Mechanic fired for refusing to break law wins $176,000

August 14, 1994|By Michael James | Michael James,Sun Staff Writer

A Baltimore County jury has awarded $176,000 to a former employee of a Rosedale truck dealership who was fired after he refused to issue inspection documents on a vehicle he believed had serious flaws.

In his lawsuit, Edward R. Narizzano of Bel Air had alleged that his supervisors at Beal GMC Truck Inc. fired him from his automechanic job because he would not go along with their orders to issue inspection stickers for a 1975 Peterbilt truck.

Mr. Narizzano was awarded $89,000 in compensatory damages and $87,000 in punitive damages Friday.

Jurors found the truck dealership and its owners liable for wrongful discharge and conspiracy arising from the June 1993 firing, court documents showed.

"Mr. Narizzano was an honest employee who was just trying to obey the law," said Julie C. Janofsky, his lawyer. "The company forced him to make a choice between keeping his job and obeying the law. No one should be asked to make that choice."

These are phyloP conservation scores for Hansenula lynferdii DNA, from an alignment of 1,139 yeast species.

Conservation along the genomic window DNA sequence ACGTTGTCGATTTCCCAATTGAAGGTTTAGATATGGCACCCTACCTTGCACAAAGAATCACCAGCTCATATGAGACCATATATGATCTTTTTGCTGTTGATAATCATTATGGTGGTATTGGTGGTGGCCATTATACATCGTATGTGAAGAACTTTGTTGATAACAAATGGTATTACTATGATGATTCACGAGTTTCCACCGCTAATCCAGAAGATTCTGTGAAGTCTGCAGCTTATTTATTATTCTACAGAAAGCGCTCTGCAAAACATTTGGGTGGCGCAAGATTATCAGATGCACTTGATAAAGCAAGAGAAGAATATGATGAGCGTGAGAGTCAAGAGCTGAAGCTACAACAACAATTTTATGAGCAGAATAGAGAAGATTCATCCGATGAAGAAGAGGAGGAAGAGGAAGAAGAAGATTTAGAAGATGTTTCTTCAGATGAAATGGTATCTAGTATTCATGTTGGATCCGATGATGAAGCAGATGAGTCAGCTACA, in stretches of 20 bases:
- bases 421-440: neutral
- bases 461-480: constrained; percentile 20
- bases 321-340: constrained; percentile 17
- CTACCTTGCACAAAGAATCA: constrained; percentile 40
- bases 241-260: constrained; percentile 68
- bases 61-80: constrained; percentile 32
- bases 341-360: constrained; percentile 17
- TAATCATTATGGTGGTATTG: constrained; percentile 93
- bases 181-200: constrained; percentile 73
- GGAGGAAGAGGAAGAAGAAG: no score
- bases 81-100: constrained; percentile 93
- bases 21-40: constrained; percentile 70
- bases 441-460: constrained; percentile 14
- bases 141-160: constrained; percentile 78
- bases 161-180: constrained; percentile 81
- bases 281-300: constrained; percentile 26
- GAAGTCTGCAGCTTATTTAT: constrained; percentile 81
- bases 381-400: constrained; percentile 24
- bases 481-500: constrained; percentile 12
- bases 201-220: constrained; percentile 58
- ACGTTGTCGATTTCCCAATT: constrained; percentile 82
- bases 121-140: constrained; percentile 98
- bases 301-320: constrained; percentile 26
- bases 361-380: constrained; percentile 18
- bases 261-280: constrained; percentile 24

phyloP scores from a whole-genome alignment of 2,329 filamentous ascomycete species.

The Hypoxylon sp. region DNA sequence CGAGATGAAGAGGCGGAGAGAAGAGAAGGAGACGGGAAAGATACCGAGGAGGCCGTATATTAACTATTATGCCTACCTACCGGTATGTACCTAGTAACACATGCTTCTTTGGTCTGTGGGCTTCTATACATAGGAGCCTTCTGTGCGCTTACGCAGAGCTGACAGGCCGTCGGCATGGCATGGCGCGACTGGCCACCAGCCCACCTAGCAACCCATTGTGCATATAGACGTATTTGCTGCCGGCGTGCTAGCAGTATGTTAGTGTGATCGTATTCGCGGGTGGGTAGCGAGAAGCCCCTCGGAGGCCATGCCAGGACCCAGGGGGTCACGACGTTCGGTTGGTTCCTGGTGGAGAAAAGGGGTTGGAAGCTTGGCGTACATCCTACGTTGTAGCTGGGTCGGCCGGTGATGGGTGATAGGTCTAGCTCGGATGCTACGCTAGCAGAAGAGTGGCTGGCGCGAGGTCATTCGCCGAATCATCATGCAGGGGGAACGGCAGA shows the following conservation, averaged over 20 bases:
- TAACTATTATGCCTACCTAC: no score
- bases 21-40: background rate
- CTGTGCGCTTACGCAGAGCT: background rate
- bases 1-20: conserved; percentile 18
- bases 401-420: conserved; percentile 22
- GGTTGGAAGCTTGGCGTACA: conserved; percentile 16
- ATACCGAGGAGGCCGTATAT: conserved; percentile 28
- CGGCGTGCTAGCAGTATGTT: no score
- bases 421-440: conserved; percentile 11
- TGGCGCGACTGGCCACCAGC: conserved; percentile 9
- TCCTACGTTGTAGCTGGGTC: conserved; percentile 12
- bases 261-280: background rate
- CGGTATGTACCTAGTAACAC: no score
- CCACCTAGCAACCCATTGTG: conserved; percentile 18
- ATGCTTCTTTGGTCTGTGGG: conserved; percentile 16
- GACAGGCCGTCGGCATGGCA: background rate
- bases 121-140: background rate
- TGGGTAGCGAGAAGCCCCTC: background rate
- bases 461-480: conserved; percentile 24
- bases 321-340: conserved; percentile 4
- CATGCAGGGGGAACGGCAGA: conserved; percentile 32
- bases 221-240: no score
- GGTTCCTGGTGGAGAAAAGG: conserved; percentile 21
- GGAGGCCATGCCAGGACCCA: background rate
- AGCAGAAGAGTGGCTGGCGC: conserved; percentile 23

The truck, according to the lawsuit, did not meet inspection requirements and had badly worn brake drums, broken frame cross-members, three badly worn tires, inoperable lights, and brake lines that were chafed and hanging loose, among other problems.

When Mr. Narizzano said "that he could not lawfully or in good conscience issue inspection documentation for the vehicle, the Beals nevertheless demanded that such documentation be issued anyway," the law suit said.

Named as defendants in the lawsuit were Harvey Beal Jr., the general manager of the business; Harvey Beal III the company president; and Wesley Beal, director of parts and service for Beal GMC, in the 7600 block of Pulaski Highway.

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